Second baseman Joe Gordon, however, got in on the pre-1943 ballot (which is voted upon by a panel of 12 people), even though he's been dead for over 30 years. Dave Brown says he likes the induction of the 1942 MVP — "He was hurt by playing in Yankee Stadium," he says — and I would tend to agree since his .268 batting average is offset by some good power numbers (253 career homers) for a second baseman. Still, I think it's silly that a WWII-era MVP is deserving while Santo (.277, 342 homers) isn't. As Steve Henson said of Gordon's election, "No more whining about Bill Mazeroski."
After it was revealed that the post-WWII drought will continue, a few members of the Chicago media seemed to take up Santo's cause and asked the panel if they were thinking of revamping the rules or procedure so that these stalemates don't keep occurring. Although each ballot contained an average of 3.3 'yes' votes, the problem is coming to a consensus.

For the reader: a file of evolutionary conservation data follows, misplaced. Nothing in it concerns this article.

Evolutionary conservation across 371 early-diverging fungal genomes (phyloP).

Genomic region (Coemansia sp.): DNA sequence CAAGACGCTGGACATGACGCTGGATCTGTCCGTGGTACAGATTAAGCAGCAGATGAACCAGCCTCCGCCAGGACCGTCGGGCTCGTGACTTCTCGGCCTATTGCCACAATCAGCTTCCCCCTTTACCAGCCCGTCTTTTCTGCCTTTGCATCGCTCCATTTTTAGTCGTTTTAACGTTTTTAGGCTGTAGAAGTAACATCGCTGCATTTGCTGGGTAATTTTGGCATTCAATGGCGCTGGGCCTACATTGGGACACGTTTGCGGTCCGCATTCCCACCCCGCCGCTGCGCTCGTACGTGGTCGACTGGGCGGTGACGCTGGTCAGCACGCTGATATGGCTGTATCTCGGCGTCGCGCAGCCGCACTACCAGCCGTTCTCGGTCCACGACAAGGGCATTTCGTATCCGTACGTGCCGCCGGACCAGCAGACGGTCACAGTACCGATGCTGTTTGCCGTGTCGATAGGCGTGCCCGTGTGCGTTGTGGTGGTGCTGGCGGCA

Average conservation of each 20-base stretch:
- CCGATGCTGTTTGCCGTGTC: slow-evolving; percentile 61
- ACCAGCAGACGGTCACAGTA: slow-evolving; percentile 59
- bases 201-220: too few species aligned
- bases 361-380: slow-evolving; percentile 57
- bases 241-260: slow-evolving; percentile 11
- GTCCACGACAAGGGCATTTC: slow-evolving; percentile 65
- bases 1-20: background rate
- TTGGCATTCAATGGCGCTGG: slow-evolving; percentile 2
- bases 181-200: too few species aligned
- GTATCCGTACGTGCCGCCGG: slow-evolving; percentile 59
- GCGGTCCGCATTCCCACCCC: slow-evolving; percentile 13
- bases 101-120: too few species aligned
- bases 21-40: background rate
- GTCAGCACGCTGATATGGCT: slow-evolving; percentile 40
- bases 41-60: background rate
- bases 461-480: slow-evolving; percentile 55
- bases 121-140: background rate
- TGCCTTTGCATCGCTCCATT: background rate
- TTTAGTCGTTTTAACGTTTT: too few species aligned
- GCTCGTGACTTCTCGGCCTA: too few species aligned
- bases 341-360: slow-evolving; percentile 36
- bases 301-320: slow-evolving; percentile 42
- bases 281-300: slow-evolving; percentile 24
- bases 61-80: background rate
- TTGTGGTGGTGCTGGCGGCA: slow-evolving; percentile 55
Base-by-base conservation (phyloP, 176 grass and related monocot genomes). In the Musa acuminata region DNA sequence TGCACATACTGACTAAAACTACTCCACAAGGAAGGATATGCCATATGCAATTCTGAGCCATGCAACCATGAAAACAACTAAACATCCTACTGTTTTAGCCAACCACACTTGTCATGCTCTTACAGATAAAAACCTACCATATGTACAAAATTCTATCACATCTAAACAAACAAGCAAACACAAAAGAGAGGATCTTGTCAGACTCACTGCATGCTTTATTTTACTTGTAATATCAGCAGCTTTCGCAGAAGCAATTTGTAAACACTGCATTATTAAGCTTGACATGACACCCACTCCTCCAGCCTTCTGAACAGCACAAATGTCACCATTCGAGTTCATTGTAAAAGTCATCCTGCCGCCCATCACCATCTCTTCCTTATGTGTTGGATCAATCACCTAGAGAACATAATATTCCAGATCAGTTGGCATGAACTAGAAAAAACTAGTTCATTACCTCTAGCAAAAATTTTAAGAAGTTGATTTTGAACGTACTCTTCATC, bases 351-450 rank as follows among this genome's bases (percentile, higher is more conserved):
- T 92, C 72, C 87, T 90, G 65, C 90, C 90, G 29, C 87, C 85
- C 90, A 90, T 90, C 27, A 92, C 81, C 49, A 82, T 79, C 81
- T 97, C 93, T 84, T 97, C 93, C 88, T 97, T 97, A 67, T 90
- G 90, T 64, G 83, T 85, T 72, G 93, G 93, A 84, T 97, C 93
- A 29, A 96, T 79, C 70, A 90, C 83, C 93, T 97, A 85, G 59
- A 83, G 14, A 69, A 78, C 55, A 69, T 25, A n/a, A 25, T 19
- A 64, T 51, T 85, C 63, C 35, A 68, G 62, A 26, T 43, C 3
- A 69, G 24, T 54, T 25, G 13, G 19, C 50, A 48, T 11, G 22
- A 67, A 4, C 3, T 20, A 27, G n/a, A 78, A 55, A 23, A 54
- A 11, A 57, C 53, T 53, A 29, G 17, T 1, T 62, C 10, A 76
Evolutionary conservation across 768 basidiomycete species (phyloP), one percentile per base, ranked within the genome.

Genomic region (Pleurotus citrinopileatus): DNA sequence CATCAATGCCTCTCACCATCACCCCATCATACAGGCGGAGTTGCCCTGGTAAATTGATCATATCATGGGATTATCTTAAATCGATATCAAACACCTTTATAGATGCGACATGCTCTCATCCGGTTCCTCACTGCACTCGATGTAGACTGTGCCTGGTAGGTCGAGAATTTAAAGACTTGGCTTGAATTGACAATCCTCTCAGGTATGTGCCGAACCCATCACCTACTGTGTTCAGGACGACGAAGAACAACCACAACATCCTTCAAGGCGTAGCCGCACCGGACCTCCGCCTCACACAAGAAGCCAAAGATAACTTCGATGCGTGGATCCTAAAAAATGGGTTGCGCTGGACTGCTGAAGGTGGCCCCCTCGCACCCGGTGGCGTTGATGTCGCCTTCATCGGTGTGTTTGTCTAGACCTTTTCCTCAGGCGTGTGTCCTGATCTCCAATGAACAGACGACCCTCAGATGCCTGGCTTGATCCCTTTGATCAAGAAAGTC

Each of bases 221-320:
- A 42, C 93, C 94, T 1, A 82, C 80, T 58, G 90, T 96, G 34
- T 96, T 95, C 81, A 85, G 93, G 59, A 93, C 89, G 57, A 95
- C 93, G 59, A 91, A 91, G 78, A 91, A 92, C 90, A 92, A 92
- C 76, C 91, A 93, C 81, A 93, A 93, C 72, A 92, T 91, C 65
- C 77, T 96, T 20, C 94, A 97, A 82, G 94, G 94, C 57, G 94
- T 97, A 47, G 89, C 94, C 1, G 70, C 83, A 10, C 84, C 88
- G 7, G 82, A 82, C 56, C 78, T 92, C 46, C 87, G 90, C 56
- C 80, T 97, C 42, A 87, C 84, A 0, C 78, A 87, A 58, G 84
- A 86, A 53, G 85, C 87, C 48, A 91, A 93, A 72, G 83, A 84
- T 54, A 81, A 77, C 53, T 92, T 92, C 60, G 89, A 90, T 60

Said Joe Morgan: "The problem is, we can't find 75 percent to agree that guy is the guy."
The vets won't vote again until 2010, but if they'd like some of these eligible players to enjoy the honor when they're, you know, actually breathing, they'll have to figure something out.
UPDATE — The Tribune has Santo's reaction: "You know what, I thought it was going to be harder to deal with, but it wasn't," Santo said by phone from his Scottsdale, Ariz. home. "I'm just kind of fed up with it. I figure, hey, it's not in the cards. But I don't want to go through this every two years. It's ridiculous."
- Ron Santo
- Joe Torre